You’re probably going to be easily forgiven for thinking that the rainbow trout is a multi-coloured, dazzling specimen of fish! Yes – it’s more colorful than most – but being completely rainbow-colored would surely put it at risk of getting eaten by predators!
The rainbow trout is likely more diverse and interesting than you perhaps give it credit for being! Therefore, let’s take the time to look at what really makes this gilled specimen tick: Here’s 15 interesting facts about rainbow trout…
A rainbow trout is, technically, a salmon. It has the scientific name Oncorhynchus mykiss.
It’s thought that the average rainbow trout will live for up to six years in the wild, though captivity lifespans may vary.
You’ll find that a rainbow trout can grow up to 90cm in length and can weigh up to 9kg at heftiest. It’s a fairly bulky fish on the whole!
In fact, the heaviest rainbow trout ever recorded weighed a whopping 25.8kg!
Rainbow trout can generally be found in streams, rivers and other bodies of water; however, you can also find some that live in the ocean. Therefore, they are fairly flexible in terms of where they habituate!
Their diets can vary, too. A rainbow trout is likely to consume the eggs of other fish, as well as larvae, insects and other small creatures.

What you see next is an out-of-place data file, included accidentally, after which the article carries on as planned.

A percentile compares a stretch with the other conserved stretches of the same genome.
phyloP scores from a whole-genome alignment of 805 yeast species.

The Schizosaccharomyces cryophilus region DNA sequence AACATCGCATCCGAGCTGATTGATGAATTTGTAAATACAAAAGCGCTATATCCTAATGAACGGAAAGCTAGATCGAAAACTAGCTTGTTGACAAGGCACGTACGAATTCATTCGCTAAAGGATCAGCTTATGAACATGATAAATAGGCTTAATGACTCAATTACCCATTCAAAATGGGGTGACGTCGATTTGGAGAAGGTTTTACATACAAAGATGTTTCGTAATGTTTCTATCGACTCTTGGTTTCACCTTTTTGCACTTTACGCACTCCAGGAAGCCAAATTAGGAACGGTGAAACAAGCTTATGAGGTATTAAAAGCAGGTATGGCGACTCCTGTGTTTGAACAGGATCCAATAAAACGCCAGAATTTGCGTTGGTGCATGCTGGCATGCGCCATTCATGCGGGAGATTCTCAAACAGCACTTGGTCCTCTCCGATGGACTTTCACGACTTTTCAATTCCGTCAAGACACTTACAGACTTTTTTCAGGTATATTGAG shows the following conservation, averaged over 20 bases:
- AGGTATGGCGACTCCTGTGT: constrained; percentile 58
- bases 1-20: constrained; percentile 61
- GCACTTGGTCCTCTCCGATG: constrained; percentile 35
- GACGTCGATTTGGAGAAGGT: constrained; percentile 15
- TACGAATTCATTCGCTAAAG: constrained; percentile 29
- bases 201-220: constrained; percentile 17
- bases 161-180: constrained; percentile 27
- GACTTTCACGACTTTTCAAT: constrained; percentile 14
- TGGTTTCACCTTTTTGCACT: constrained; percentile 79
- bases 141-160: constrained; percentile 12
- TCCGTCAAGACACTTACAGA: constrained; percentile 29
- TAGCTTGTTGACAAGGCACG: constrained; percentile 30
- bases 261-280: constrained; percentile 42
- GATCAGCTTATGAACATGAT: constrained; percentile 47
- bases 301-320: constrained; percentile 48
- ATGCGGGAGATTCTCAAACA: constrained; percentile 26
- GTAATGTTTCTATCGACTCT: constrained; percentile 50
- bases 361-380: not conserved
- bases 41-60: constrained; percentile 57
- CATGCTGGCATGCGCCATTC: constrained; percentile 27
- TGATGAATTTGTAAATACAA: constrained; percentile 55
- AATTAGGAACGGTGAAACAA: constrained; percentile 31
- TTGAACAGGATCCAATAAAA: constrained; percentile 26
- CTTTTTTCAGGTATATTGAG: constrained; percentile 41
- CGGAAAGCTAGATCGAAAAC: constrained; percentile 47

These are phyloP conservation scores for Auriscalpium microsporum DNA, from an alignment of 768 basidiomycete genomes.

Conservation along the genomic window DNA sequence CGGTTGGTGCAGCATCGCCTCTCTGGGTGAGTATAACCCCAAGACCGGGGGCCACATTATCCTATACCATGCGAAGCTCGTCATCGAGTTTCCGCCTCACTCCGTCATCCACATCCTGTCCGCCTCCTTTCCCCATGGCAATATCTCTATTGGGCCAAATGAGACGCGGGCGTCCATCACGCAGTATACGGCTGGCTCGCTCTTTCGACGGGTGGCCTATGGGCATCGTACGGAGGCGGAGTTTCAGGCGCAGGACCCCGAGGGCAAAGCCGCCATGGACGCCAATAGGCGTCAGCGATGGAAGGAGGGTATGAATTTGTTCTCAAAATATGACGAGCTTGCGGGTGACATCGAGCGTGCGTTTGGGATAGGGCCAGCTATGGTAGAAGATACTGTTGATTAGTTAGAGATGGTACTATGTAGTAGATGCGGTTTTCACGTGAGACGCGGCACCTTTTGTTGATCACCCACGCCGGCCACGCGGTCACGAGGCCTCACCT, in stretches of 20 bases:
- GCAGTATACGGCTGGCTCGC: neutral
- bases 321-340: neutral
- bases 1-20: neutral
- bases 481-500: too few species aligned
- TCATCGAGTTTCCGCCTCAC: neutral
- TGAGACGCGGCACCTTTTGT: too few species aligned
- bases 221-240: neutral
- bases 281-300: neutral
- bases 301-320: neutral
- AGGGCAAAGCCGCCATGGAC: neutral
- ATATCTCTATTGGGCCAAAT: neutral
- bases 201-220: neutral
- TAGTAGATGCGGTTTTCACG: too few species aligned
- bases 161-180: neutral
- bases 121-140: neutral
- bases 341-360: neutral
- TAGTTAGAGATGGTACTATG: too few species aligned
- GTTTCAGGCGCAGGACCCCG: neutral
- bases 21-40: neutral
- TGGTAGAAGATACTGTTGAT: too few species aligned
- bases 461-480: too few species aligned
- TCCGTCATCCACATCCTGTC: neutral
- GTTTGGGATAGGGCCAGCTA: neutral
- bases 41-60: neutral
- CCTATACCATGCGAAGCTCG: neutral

However, they do also need to be on the lookout for predators. It’s likely that fishing birds such as herons and even raccoons are known to go dipping in for a rainbow trout or two.
There are around 15 different species of rainbow trout in total which are common to North American waterways.
They are commonly fished for by humans, too, as they are a fantastic source of various nutrients – particularly omega-3.
A rainbow trout is, as stated, not multicolour, however, it is notable for a thin red stripe which runs along its body. Otherwise, you can normally spot this type of fish thanks to its white belly and its array of black dots and spots.
The rainbow trout is hunted both for food, as stated, as well as for sport. You can find it across most continents, with the major exception being Antarctica.
The color of a rainbow trout is likely to vary from area to area. That’s because the nutrition they consume in their habitat can have a knock-on effect for the way their skin appears. For example, you can find rainbow trout which are pink or orange!
Rainbow trout tend to avoid eating water vegetation, making them ironclad carnivores on the whole.
A rainbow trout, as a technical salmon, will also exhibit similar breeding behaviours. For example, a trout will return to its own place of birth to lay eggs, where they will need to dig deep in gravel. How does a trout dig? With its tail!
However, not all rainbow trout will head home to lay eggs. The freshwater varieties, for example, can birth young anywhere they please!
Do you know any interesting facts about Rainbow Trout that we’ve missed? Share them with us in the comments section below!